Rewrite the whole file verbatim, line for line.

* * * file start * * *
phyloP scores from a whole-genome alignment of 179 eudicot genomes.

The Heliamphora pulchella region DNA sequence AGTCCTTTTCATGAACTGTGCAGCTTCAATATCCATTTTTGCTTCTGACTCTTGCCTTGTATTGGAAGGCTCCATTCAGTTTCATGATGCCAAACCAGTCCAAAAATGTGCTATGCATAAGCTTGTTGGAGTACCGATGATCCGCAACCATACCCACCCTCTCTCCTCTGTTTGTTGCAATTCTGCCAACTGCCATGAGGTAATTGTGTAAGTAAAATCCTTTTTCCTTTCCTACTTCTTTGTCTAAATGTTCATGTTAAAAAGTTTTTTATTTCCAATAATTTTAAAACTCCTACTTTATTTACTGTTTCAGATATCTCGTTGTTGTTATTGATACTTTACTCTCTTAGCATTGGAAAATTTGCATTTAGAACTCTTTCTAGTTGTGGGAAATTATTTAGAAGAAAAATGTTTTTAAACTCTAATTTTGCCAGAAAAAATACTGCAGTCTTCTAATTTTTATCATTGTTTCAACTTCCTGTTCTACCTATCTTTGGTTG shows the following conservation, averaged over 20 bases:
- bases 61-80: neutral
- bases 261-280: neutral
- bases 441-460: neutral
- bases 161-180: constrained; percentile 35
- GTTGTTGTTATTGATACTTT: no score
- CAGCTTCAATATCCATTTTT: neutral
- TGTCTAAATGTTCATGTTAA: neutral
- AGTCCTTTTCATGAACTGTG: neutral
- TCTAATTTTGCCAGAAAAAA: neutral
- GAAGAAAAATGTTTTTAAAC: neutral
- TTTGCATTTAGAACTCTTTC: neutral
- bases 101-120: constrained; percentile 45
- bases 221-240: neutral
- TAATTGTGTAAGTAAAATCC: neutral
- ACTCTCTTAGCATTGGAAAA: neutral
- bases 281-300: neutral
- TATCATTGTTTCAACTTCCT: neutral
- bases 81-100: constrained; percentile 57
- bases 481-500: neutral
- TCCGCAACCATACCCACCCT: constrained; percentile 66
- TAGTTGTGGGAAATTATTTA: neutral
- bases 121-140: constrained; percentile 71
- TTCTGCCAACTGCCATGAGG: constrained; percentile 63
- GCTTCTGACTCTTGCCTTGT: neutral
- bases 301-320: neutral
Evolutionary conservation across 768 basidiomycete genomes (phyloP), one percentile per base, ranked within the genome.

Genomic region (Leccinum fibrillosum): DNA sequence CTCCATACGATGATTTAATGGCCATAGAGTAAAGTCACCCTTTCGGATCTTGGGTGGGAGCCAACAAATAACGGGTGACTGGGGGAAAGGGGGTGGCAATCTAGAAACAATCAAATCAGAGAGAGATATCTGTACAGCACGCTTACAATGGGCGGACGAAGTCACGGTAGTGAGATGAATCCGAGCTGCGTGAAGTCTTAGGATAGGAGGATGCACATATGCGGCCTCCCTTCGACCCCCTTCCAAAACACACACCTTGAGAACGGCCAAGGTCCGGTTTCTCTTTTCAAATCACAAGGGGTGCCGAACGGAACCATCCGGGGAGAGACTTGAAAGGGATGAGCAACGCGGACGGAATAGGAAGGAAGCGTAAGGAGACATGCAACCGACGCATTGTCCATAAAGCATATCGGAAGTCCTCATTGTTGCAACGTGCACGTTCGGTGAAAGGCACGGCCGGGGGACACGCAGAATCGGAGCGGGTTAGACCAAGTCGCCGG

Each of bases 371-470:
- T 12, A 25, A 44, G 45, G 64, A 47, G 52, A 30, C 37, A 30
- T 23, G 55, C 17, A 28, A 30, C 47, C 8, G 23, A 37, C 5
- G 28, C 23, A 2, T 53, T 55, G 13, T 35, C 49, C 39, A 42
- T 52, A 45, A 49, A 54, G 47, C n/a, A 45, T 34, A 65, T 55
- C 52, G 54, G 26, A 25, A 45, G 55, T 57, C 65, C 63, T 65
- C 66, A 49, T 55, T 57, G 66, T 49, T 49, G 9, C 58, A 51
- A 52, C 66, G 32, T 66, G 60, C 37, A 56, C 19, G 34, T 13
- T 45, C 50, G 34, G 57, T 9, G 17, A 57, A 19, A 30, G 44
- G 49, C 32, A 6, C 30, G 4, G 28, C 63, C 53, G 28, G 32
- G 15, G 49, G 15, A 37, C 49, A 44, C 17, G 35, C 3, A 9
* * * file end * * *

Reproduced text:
phyloP scores from a whole-genome alignment of 179 eudicot genomes.

The Heliamphora pulchella region DNA sequence AGTCCTTTTCATGAACTGTGCAGCTTCAATATCCATTTTTGCTTCTGACTCTTGCCTTGTATTGGAAGGCTCCATTCAGTTTCATGATGCCAAACCAGTCCAAAAATGTGCTATGCATAAGCTTGTTGGAGTACCGATGATCCGCAACCATACCCACCCTCTCTCCTCTGTTTGTTGCAATTCTGCCAACTGCCATGAGGTAATTGTGTAAGTAAAATCCTTTTTCCTTTCCTACTTCTTTGTCTAAATGTTCATGTTAAAAAGTTTTTTATTTCCAATAATTTTAAAACTCCTACTTTATTTACTGTTTCAGATATCTCGTTGTTGTTATTGATACTTTACTCTCTTAGCATTGGAAAATTTGCATTTAGAACTCTTTCTAGTTGTGGGAAATTATTTAGAAGAAAAATGTTTTTAAACTCTAATTTTGCCAGAAAAAATACTGCAGTCTTCTAATTTTTATCATTGTTTCAACTTCCTGTTCTACCTATCTTTGGTTG shows the following conservation, averaged over 20 bases:
- bases 61-80: neutral
- bases 261-280: neutral
- bases 441-460: neutral
- bases 161-180: constrained; percentile 35
- GTTGTTGTTATTGATACTTT: no score
- CAGCTTCAATATCCATTTTT: neutral
- TGTCTAAATGTTCATGTTAA: neutral
- AGTCCTTTTCATGAACTGTG: neutral
- TCTAATTTTGCCAGAAAAAA: neutral
- GAAGAAAAATGTTTTTAAAC: neutral
- TTTGCATTTAGAACTCTTTC: neutral
- bases 101-120: constrained; percentile 45
- bases 221-240: neutral
- TAATTGTGTAAGTAAAATCC: neutral
- ACTCTCTTAGCATTGGAAAA: neutral
- bases 281-300: neutral
- TATCATTGTTTCAACTTCCT: neutral
- bases 81-100: constrained; percentile 57
- bases 481-500: neutral
- TCCGCAACCATACCCACCCT: constrained; percentile 66
- TAGTTGTGGGAAATTATTTA: neutral
- bases 121-140: constrained; percentile 71
- TTCTGCCAACTGCCATGAGG: constrained; percentile 63
- GCTTCTGACTCTTGCCTTGT: neutral
- bases 301-320: neutral
Evolutionary conservation across 768 basidiomycete genomes (phyloP), one percentile per base, ranked within the genome.

Genomic region (Leccinum fibrillosum): DNA sequence CTCCATACGATGATTTAATGGCCATAGAGTAAAGTCACCCTTTCGGATCTTGGGTGGGAGCCAACAAATAACGGGTGACTGGGGGAAAGGGGGTGGCAATCTAGAAACAATCAAATCAGAGAGAGATATCTGTACAGCACGCTTACAATGGGCGGACGAAGTCACGGTAGTGAGATGAATCCGAGCTGCGTGAAGTCTTAGGATAGGAGGATGCACATATGCGGCCTCCCTTCGACCCCCTTCCAAAACACACACCTTGAGAACGGCCAAGGTCCGGTTTCTCTTTTCAAATCACAAGGGGTGCCGAACGGAACCATCCGGGGAGAGACTTGAAAGGGATGAGCAACGCGGACGGAATAGGAAGGAAGCGTAAGGAGACATGCAACCGACGCATTGTCCATAAAGCATATCGGAAGTCCTCATTGTTGCAACGTGCACGTTCGGTGAAAGGCACGGCCGGGGGACACGCAGAATCGGAGCGGGTTAGACCAAGTCGCCGG

Each of bases 371-470:
- T 12, A 25, A 44, G 45, G 64, A 47, G 52, A 30, C 37, A 30
- T 23, G 55, C 17, A 28, A 30, C 47, C 8, G 23, A 37, C 5
- G 28, C 23, A 2, T 53, T 55, G 13, T 35, C 49, C 39, A 42
- T 52, A 45, A 49, A 54, G 47, C n/a, A 45, T 34, A 65, T 55
- C 52, G 54, G 26, A 25, A 45, G 55, T 57, C 65, C 63, T 65
- C 66, A 49, T 55, T 57, G 66, T 49, T 49, G 9, C 58, A 51
- A 52, C 66, G 32, T 66, G 60, C 37, A 56, C 19, G 34, T 13
- T 45, C 50, G 34, G 57, T 9, G 17, A 57, A 19, A 30, G 44
- G 49, C 32, A 6, C 30, G 4, G 28, C 63, C 53, G 28, G 32
- G 15, G 49, G 15, A 37, C 49, A 44, C 17, G 35, C 3, A 9